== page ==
We are currently seeing a convergence of forces and circumstances that are causing significant shifts in the way we think about information security and risk management “best practices”.
I’d like to touch on each of these areas briefly, so we can explore how this situation may call for a different approach to protecting our information assets.
1. Recent high-profile breaches
2. Advancements in malware
3. Acceleration of the monetization of malware compromises
4. Pending federal breach notification legislation
Recent High-Profile Breaches
Recent major attacks against Epsilon, RSA, Sony, Citigroup, the U.S. Senate and the International Monetary Fund are highlighting a trend I’ve been watching for a while now. As technology adoption continues to increase and companies work to find more ways to leverage the Internet, the range of possible attack vectors keeps expanding, and information security professionals are facing an ever increasing challenge in trying to protect company assets. A company needs to try to protect against every possible kind of attack, whereas the bad guys just need to find one way in.
Advancements in Malware
In addition to this, we are seeing continuing advancements in malware designs, such that it is becoming more and more common for malware attacks to go undetected by traditional, signature-based security controls. As Anton Chuvakin (@anton_chuvakin) recently tweeted, “You can be ‘secure’ while only being hacked by people who you can’t detect and who don’t care about embarrassing you :-(“. Just because your anti-malware software says your environment is clean doesn’t necessarily mean it’s so. You may be surprised when you look deeper and see what’s already running in your environment, undetected.
Acceleration of the Monetization of Malware Compromises
Another rapidly developing trend is the monetization of malware installations. As a recentarticle points out, most malware today is tied to the “Pay-Per-Install” market, where hackers pay anywhere from $7 to $180 per 1000 already-compromised hosts to deploy their malware.
Part of what seems to be fueling this malware monetization trend is the adoption of “BitCoins“, an underground currency based on secure peer-to-peer communications, with no central processing authority. This technology allows for untraceable money transfers and is being widely used by hackers, drug-dealers and others might want to make untraceable purchases. This technology has recently been brought to the attention of the US Attorney General by two US senators, so the future of BitCoins is somewhat uncertain, but it’s something to keep an eye on.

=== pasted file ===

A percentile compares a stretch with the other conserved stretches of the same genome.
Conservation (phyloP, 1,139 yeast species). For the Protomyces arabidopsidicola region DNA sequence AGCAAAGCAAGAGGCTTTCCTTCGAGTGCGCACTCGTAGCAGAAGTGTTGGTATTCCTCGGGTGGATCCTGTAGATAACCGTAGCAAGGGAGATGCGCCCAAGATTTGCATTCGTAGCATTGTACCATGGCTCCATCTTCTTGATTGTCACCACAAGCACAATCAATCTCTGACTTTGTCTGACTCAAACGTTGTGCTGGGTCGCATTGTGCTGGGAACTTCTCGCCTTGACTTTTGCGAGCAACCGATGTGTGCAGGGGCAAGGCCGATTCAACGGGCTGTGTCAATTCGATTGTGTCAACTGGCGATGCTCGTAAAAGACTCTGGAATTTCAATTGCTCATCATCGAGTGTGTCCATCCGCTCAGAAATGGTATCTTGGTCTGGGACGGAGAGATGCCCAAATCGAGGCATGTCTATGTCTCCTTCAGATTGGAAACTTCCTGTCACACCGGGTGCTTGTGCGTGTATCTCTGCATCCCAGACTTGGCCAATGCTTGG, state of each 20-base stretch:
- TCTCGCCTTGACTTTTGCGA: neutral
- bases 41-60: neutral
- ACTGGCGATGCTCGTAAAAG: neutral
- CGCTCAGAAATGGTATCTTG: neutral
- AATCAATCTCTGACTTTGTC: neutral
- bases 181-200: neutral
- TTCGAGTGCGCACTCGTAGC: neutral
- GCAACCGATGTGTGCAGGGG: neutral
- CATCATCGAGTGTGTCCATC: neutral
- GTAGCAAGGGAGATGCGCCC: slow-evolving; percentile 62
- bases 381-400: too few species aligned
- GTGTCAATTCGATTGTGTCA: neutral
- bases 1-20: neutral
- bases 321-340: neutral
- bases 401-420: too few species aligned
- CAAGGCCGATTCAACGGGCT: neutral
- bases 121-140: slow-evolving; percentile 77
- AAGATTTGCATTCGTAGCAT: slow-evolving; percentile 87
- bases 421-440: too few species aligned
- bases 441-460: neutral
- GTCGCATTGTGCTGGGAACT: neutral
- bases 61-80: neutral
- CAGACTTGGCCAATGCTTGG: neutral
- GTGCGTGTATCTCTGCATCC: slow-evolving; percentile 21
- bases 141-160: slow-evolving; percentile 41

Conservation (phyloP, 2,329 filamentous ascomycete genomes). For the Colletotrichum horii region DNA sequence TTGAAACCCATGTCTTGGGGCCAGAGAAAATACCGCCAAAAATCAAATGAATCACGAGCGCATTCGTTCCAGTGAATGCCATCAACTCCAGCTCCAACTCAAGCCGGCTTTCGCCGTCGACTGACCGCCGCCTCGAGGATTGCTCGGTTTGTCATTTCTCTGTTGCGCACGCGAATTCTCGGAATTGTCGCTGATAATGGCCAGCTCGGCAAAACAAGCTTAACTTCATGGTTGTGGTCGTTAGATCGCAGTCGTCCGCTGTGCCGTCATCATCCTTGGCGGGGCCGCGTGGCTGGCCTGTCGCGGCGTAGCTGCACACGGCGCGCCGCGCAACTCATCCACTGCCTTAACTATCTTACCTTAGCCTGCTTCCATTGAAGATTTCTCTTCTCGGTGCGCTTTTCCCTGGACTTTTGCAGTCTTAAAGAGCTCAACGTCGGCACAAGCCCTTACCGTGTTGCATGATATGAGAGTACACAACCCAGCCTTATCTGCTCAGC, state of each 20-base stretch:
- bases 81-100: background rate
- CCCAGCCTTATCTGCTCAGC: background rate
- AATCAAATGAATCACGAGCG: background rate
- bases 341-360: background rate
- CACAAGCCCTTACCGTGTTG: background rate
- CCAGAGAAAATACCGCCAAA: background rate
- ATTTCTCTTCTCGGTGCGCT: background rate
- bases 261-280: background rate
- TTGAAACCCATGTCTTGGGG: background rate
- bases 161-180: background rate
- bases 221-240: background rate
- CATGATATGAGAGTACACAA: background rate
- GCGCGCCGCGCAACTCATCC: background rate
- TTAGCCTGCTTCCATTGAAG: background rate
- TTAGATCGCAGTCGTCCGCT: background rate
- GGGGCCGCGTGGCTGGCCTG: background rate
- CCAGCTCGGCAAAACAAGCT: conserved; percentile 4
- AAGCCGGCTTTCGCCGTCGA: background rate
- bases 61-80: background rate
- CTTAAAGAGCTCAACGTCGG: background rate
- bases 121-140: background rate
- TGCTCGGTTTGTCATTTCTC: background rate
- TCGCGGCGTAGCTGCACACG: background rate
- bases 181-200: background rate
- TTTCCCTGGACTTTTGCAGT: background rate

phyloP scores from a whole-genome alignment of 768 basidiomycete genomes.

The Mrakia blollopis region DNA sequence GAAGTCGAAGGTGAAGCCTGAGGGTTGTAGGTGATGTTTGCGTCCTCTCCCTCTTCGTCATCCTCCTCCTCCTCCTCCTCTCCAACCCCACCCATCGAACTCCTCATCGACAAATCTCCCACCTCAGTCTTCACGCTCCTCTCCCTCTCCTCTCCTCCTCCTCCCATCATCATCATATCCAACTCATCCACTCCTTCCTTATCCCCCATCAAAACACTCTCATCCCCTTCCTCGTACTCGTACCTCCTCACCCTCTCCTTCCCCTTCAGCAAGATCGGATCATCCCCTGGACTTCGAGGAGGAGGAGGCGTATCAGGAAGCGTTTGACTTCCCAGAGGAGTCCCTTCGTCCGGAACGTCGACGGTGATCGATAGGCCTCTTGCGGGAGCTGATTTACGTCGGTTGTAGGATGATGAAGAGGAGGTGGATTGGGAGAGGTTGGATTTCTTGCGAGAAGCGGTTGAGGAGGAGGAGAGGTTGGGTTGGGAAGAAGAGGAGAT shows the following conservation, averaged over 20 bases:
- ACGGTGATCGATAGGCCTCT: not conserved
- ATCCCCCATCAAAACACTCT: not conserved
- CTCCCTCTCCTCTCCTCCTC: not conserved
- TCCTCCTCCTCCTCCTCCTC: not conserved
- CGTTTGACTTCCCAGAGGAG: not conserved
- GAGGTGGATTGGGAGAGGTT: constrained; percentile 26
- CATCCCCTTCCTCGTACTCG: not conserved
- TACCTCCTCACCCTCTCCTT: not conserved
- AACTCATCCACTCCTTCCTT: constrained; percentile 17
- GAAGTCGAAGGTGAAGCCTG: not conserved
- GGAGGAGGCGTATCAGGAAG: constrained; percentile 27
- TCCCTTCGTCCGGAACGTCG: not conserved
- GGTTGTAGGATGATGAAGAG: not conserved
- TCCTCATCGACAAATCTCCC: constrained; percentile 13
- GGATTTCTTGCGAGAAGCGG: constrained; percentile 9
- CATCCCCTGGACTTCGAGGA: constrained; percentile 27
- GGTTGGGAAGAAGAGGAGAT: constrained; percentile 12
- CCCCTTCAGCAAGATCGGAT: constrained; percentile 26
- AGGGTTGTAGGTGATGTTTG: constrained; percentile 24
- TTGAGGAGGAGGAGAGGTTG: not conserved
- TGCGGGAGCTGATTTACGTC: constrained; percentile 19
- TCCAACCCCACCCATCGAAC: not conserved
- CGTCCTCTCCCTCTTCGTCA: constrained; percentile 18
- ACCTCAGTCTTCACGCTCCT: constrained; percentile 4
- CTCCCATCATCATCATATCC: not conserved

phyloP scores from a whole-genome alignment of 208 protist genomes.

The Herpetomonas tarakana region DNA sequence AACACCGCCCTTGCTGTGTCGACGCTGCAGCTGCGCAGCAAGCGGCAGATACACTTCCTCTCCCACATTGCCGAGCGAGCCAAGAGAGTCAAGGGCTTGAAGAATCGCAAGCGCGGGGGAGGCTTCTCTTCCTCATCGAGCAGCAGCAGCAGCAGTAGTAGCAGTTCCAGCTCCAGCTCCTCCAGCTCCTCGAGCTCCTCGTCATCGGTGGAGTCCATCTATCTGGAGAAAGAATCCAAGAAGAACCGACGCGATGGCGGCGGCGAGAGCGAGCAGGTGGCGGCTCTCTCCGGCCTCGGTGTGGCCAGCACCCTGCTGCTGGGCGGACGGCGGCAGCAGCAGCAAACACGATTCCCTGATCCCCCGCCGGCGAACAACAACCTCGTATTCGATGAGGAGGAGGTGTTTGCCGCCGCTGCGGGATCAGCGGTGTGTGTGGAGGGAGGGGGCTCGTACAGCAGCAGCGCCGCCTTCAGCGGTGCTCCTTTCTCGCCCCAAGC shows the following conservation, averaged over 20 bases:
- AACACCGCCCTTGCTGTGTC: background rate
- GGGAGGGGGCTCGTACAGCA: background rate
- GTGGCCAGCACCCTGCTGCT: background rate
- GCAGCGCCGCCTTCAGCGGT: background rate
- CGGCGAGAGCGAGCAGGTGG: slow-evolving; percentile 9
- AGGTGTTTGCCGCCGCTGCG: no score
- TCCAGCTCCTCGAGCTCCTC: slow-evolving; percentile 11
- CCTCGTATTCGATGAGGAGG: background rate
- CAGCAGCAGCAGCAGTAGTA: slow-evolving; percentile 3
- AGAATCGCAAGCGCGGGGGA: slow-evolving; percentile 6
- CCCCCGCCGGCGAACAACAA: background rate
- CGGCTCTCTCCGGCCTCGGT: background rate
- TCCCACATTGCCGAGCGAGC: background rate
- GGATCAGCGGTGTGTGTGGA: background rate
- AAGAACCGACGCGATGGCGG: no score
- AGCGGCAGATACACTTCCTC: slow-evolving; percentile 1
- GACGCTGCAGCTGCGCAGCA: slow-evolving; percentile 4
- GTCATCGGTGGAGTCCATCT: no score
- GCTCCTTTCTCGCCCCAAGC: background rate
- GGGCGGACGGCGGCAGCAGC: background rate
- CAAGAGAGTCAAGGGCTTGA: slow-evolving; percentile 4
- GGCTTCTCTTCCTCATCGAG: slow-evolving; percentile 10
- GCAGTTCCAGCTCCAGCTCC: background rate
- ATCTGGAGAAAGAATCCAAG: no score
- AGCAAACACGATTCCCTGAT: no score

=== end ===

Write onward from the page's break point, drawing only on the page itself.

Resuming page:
Pending Federal Breach Notification Legislation
Discussion of some kind of federal breach notification law isn’t anything new, but with all of the recent high-profile breaches, there is renewed pressure to get something passed. A draft bill from Rep. Mary Bono Mack (R-Calif) would require companies to report breaches within 48 hours and establish penalties for companies that fail to do so.
Insights and Conclusions
The traditional approach of focusing on securing the perimeter simply isn’t sufficient anymore. The focus needs to be on protecting the data itself.
Furthermore, businesses need to start to face the reality that having a security breach at some point is almost inevitable. This means investing not only in security and prevention, but also in incident preparedness. If federal legislation is passed that requires breach notification within 48 hours, many companies will be in jeopardy because a breach often goes undetected for significantly longer than that. The US Secret Service recently found that almost half of all breaches remain undiscovered for months or more. Technologies are available to ensure a breach can be rapidly detected and contained, so it will become more and more difficult for businesses not leveraging such technologies to claim reasonable due diligence in protecting sensitive information.
The 2011 Data Breach Investigations Report (PDF) from Verizon supports these observations as well:
- It was noted that 92% of breaches stemmed from external agents (a 22% increase from the year prior)
- 50% of breaches used some form of hacking, and 49% of breaches incorporated some kind of malware
- The number one threat action type was found to be malware being used to send data to an external site/entity
- There has been a significantly increasing trend in the percentage of malware that was found to be customized (to help bypass signature-based controls) – 63% of malware in 2010 was found to have customization
- Over half of breaches were found to remain undiscovered for months or more
So as you start working up those 2012 budgets for information security and risk management, don’t forget to include incident preparedness considerations. Your ability to quickly detect, contain and respond to a breach will have a significant impact on the overall cost and impact of the event.
Jeremy Simon, PCI QSA, CISSP, CISA
Practice Lead, PCI Compliance Services